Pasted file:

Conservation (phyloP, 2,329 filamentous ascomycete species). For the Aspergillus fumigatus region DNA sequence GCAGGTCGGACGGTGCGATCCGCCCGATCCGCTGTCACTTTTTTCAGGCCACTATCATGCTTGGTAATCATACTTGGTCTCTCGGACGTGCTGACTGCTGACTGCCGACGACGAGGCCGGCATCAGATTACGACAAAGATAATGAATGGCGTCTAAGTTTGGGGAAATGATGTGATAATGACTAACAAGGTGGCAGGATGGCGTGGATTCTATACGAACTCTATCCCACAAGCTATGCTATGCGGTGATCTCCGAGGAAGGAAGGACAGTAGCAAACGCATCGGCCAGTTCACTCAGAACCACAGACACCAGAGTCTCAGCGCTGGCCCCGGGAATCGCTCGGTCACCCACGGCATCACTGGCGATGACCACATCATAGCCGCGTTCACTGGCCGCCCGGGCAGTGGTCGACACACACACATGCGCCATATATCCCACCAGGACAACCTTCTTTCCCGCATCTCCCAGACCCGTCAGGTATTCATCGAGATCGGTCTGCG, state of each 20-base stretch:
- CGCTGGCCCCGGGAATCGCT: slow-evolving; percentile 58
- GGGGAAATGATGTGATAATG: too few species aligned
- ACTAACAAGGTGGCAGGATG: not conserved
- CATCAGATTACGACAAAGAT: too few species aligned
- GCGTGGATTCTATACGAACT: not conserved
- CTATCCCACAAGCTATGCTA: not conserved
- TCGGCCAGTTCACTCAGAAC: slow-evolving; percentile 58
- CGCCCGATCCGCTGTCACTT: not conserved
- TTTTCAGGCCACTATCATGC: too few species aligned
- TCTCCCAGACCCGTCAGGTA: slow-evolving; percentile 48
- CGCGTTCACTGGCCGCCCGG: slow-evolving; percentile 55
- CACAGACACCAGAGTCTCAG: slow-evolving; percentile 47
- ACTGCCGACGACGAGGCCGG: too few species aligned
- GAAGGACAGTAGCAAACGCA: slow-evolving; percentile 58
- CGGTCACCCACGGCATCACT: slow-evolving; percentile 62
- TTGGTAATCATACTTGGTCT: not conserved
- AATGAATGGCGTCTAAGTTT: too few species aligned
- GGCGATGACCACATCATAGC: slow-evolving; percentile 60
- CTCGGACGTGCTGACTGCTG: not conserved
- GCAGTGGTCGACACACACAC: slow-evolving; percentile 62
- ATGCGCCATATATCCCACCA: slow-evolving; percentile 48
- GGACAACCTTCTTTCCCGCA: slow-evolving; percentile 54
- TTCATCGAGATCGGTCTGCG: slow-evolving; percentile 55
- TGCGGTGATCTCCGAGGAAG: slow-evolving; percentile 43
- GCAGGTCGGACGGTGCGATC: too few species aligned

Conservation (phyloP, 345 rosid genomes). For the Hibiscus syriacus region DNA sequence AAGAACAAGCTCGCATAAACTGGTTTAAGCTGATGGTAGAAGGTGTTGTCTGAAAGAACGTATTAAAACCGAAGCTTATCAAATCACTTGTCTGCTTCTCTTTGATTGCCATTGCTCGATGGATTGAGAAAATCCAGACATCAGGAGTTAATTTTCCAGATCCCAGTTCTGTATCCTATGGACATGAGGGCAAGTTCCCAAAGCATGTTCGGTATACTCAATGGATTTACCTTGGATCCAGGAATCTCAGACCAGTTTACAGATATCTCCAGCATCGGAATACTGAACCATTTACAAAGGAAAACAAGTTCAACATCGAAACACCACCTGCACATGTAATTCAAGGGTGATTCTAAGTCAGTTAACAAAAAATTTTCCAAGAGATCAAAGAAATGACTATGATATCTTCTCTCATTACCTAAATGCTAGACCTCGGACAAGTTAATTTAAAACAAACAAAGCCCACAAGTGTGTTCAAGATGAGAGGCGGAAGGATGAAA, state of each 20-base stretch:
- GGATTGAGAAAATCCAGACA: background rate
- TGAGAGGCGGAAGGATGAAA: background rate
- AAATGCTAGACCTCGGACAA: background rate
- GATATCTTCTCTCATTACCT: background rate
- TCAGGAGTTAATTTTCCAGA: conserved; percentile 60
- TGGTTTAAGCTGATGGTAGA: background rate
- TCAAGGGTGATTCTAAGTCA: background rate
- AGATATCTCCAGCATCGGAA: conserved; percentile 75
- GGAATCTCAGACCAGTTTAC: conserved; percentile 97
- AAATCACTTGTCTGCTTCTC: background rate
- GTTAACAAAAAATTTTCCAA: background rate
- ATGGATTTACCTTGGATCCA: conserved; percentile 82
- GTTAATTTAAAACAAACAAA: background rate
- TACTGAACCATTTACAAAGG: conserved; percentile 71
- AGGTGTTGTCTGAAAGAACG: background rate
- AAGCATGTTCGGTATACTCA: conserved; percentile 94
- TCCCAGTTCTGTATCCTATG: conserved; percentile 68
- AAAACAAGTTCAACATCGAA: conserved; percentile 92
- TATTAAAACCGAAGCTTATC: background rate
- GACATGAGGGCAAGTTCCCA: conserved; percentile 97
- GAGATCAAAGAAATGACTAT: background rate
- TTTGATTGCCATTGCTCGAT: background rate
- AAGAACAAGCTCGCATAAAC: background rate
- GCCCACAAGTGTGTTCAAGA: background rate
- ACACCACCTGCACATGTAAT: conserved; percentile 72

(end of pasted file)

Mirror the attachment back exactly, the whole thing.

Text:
Conservation (phyloP, 2,329 filamentous ascomycete species). For the Aspergillus fumigatus region DNA sequence GCAGGTCGGACGGTGCGATCCGCCCGATCCGCTGTCACTTTTTTCAGGCCACTATCATGCTTGGTAATCATACTTGGTCTCTCGGACGTGCTGACTGCTGACTGCCGACGACGAGGCCGGCATCAGATTACGACAAAGATAATGAATGGCGTCTAAGTTTGGGGAAATGATGTGATAATGACTAACAAGGTGGCAGGATGGCGTGGATTCTATACGAACTCTATCCCACAAGCTATGCTATGCGGTGATCTCCGAGGAAGGAAGGACAGTAGCAAACGCATCGGCCAGTTCACTCAGAACCACAGACACCAGAGTCTCAGCGCTGGCCCCGGGAATCGCTCGGTCACCCACGGCATCACTGGCGATGACCACATCATAGCCGCGTTCACTGGCCGCCCGGGCAGTGGTCGACACACACACATGCGCCATATATCCCACCAGGACAACCTTCTTTCCCGCATCTCCCAGACCCGTCAGGTATTCATCGAGATCGGTCTGCG, state of each 20-base stretch:
- CGCTGGCCCCGGGAATCGCT: slow-evolving; percentile 58
- GGGGAAATGATGTGATAATG: too few species aligned
- ACTAACAAGGTGGCAGGATG: not conserved
- CATCAGATTACGACAAAGAT: too few species aligned
- GCGTGGATTCTATACGAACT: not conserved
- CTATCCCACAAGCTATGCTA: not conserved
- TCGGCCAGTTCACTCAGAAC: slow-evolving; percentile 58
- CGCCCGATCCGCTGTCACTT: not conserved
- TTTTCAGGCCACTATCATGC: too few species aligned
- TCTCCCAGACCCGTCAGGTA: slow-evolving; percentile 48
- CGCGTTCACTGGCCGCCCGG: slow-evolving; percentile 55
- CACAGACACCAGAGTCTCAG: slow-evolving; percentile 47
- ACTGCCGACGACGAGGCCGG: too few species aligned
- GAAGGACAGTAGCAAACGCA: slow-evolving; percentile 58
- CGGTCACCCACGGCATCACT: slow-evolving; percentile 62
- TTGGTAATCATACTTGGTCT: not conserved
- AATGAATGGCGTCTAAGTTT: too few species aligned
- GGCGATGACCACATCATAGC: slow-evolving; percentile 60
- CTCGGACGTGCTGACTGCTG: not conserved
- GCAGTGGTCGACACACACAC: slow-evolving; percentile 62
- ATGCGCCATATATCCCACCA: slow-evolving; percentile 48
- GGACAACCTTCTTTCCCGCA: slow-evolving; percentile 54
- TTCATCGAGATCGGTCTGCG: slow-evolving; percentile 55
- TGCGGTGATCTCCGAGGAAG: slow-evolving; percentile 43
- GCAGGTCGGACGGTGCGATC: too few species aligned

Conservation (phyloP, 345 rosid genomes). For the Hibiscus syriacus region DNA sequence AAGAACAAGCTCGCATAAACTGGTTTAAGCTGATGGTAGAAGGTGTTGTCTGAAAGAACGTATTAAAACCGAAGCTTATCAAATCACTTGTCTGCTTCTCTTTGATTGCCATTGCTCGATGGATTGAGAAAATCCAGACATCAGGAGTTAATTTTCCAGATCCCAGTTCTGTATCCTATGGACATGAGGGCAAGTTCCCAAAGCATGTTCGGTATACTCAATGGATTTACCTTGGATCCAGGAATCTCAGACCAGTTTACAGATATCTCCAGCATCGGAATACTGAACCATTTACAAAGGAAAACAAGTTCAACATCGAAACACCACCTGCACATGTAATTCAAGGGTGATTCTAAGTCAGTTAACAAAAAATTTTCCAAGAGATCAAAGAAATGACTATGATATCTTCTCTCATTACCTAAATGCTAGACCTCGGACAAGTTAATTTAAAACAAACAAAGCCCACAAGTGTGTTCAAGATGAGAGGCGGAAGGATGAAA, state of each 20-base stretch:
- GGATTGAGAAAATCCAGACA: background rate
- TGAGAGGCGGAAGGATGAAA: background rate
- AAATGCTAGACCTCGGACAA: background rate
- GATATCTTCTCTCATTACCT: background rate
- TCAGGAGTTAATTTTCCAGA: conserved; percentile 60
- TGGTTTAAGCTGATGGTAGA: background rate
- TCAAGGGTGATTCTAAGTCA: background rate
- AGATATCTCCAGCATCGGAA: conserved; percentile 75
- GGAATCTCAGACCAGTTTAC: conserved; percentile 97
- AAATCACTTGTCTGCTTCTC: background rate
- GTTAACAAAAAATTTTCCAA: background rate
- ATGGATTTACCTTGGATCCA: conserved; percentile 82
- GTTAATTTAAAACAAACAAA: background rate
- TACTGAACCATTTACAAAGG: conserved; percentile 71
- AGGTGTTGTCTGAAAGAACG: background rate
- AAGCATGTTCGGTATACTCA: conserved; percentile 94
- TCCCAGTTCTGTATCCTATG: conserved; percentile 68
- AAAACAAGTTCAACATCGAA: conserved; percentile 92
- TATTAAAACCGAAGCTTATC: background rate
- GACATGAGGGCAAGTTCCCA: conserved; percentile 97
- GAGATCAAAGAAATGACTAT: background rate
- TTTGATTGCCATTGCTCGAT: background rate
- AAGAACAAGCTCGCATAAAC: background rate
- GCCCACAAGTGTGTTCAAGA: background rate
- ACACCACCTGCACATGTAAT: conserved; percentile 72